The Discerning Texan
-- Edmund Burke
Thursday, April 03, 2008
Obama: Out in the open against Concealed Carry
Barack Obama is embracing anti-gun policies in the run-up to a Democratic presidential debate scheduled on the one-year anniversary of the Virginia Tech shootings.
“I am not in favor of concealed weapons,” Obama told the Pittsburgh Tribune. “I think that creates a potential atmosphere where more innocent people could (get shot during) altercations.”
These remarks break from Obama’s previous moderate rhetoric on gun control.
While campaigning in Idaho in February, Obama promised, “I have no intention of taking away folks’ guns.”
Obama elaborated later that month in a political forum sponsored by ABC News and the Politico. He said: “I think it's important for us to recognize that we've got a tradition of handgun ownership and gun ownership generally. And a lot of law-abiding citizens use it for hunting, for sportsmanship, and for protecting their families. We also have a violence on the streets that is the result of illegal handgun usage. And so I think there is nothing wrong with a community saying we are going to take those illegal handguns off the streets. And cracking down on the various loopholes that exist in terms of background checks for children, the mentally ill. We can have reasonable, thoughtful gun control measure that I think respects the Second Amendment and people's traditions."
Obama’s tough talk on gun control may be prompted by Philadelphia-based Democratic leaders who are pressuring Clinton and Obama to adopt harder stances on gun control. This issue is expected to come up in ABC News’ Democratic debate on April 16 in Philadelphia. 32 people were shot to death on the campus of Virginia Tech by Seung-Hui Cho April 16, 2007.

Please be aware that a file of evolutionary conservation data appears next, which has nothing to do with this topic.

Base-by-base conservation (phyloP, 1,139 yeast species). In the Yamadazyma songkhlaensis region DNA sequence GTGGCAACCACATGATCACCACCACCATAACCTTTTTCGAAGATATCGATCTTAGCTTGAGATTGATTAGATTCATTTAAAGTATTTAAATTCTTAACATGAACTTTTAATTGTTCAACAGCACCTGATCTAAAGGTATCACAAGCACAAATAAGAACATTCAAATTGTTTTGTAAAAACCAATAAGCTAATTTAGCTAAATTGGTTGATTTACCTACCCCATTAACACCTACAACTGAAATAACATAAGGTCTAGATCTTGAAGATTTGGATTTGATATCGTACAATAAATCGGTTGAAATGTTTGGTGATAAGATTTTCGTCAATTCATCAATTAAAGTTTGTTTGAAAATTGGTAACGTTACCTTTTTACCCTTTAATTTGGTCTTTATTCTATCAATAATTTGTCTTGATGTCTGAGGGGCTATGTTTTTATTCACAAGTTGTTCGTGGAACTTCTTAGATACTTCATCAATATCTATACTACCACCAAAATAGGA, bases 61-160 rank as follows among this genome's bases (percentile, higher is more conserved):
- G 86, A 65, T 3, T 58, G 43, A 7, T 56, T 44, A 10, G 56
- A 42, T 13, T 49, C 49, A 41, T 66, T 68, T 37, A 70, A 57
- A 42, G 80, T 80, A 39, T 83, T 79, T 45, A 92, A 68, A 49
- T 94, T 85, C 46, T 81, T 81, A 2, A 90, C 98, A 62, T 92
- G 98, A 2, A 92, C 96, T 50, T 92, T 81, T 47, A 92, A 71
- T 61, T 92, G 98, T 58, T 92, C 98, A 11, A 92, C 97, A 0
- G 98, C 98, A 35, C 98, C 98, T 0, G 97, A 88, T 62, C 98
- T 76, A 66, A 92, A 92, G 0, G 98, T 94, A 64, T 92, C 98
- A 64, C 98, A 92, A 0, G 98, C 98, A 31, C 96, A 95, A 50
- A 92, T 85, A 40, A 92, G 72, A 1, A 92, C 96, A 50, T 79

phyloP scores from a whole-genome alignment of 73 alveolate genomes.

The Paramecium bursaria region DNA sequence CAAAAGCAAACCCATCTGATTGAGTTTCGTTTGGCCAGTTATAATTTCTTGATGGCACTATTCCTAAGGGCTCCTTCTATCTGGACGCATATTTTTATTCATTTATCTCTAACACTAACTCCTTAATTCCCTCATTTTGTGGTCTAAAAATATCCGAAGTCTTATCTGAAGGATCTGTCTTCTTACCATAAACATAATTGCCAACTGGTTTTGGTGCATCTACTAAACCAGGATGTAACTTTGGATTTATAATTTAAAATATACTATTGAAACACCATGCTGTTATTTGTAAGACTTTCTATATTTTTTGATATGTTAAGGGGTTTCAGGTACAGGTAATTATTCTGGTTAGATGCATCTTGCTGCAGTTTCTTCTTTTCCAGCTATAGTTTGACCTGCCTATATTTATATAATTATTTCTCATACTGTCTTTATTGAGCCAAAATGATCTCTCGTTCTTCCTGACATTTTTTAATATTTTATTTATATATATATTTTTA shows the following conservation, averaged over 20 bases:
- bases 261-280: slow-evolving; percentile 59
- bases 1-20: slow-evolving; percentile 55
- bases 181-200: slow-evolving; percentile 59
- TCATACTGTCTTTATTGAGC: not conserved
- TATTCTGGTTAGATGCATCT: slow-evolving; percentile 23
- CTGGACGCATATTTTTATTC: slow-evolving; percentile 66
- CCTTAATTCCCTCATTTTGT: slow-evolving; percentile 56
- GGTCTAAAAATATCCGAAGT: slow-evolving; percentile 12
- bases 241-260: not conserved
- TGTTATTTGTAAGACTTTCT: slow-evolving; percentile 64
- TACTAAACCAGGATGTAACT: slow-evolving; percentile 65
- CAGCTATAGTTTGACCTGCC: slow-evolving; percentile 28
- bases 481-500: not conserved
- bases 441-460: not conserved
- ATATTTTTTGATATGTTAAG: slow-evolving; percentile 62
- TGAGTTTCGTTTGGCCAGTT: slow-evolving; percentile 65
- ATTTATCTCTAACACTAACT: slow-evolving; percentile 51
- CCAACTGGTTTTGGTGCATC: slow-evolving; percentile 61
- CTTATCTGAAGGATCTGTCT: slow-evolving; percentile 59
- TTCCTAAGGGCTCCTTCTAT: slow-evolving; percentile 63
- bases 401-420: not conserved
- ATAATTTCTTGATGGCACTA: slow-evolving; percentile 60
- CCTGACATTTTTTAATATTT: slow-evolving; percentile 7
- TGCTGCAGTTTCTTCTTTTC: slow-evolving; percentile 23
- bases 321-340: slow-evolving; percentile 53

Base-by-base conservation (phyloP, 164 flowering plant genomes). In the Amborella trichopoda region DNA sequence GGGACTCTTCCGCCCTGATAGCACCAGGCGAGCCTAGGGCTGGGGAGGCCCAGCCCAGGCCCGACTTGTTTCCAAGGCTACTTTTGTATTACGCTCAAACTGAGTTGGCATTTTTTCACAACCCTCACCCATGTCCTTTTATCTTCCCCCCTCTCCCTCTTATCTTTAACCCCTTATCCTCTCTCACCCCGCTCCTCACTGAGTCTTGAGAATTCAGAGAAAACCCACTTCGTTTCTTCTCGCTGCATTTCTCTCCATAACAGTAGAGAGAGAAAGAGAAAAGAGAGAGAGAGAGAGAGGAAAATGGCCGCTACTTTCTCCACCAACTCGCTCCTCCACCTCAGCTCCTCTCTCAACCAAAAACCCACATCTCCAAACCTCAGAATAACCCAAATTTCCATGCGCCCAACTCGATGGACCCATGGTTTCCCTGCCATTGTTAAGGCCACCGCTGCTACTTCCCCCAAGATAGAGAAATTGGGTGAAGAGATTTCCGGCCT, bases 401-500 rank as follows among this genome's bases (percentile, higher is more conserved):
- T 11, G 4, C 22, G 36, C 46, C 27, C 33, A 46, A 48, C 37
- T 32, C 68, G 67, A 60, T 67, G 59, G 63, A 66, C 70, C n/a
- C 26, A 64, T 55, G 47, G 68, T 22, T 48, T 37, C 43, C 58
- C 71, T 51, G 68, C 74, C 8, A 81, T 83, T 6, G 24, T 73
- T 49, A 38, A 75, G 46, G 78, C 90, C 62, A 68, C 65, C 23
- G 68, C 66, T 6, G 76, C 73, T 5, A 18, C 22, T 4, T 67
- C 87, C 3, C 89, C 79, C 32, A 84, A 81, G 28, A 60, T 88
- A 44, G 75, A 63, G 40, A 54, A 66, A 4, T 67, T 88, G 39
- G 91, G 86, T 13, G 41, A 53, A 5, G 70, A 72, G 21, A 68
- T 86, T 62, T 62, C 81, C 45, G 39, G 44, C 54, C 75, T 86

Obama’s new hardline liberal position differs from his Democratic rival Hillary Clinton and GOP candidate John McCain, who both are for concealed-carry.
Presumably Obama would try to enact some sort of Federal ban against concealed carry, after which a court battle against the new law would be taken up by States (like mine), which permit citizens to defend themselves. It would be a case that the Supreme Court would very likely have to decide.
This suggests a very sobering bottom line: a Democrat President, if he also has a Democrat Congress, could possibly get such legislation enacted, although the current Supreme Court might overturn it on a Federalist angle and/or as a Second Amendment right.
But if the very prospect of such a law does not underscore for gun owners the criticality of doing all in their power to see that Democrats at all levels are defeated in the fall, then we are in very great danger, indeed. For a Barack Obama might not only enact such a law, he could also presumably add judges who would not be so loyal to the Constitution.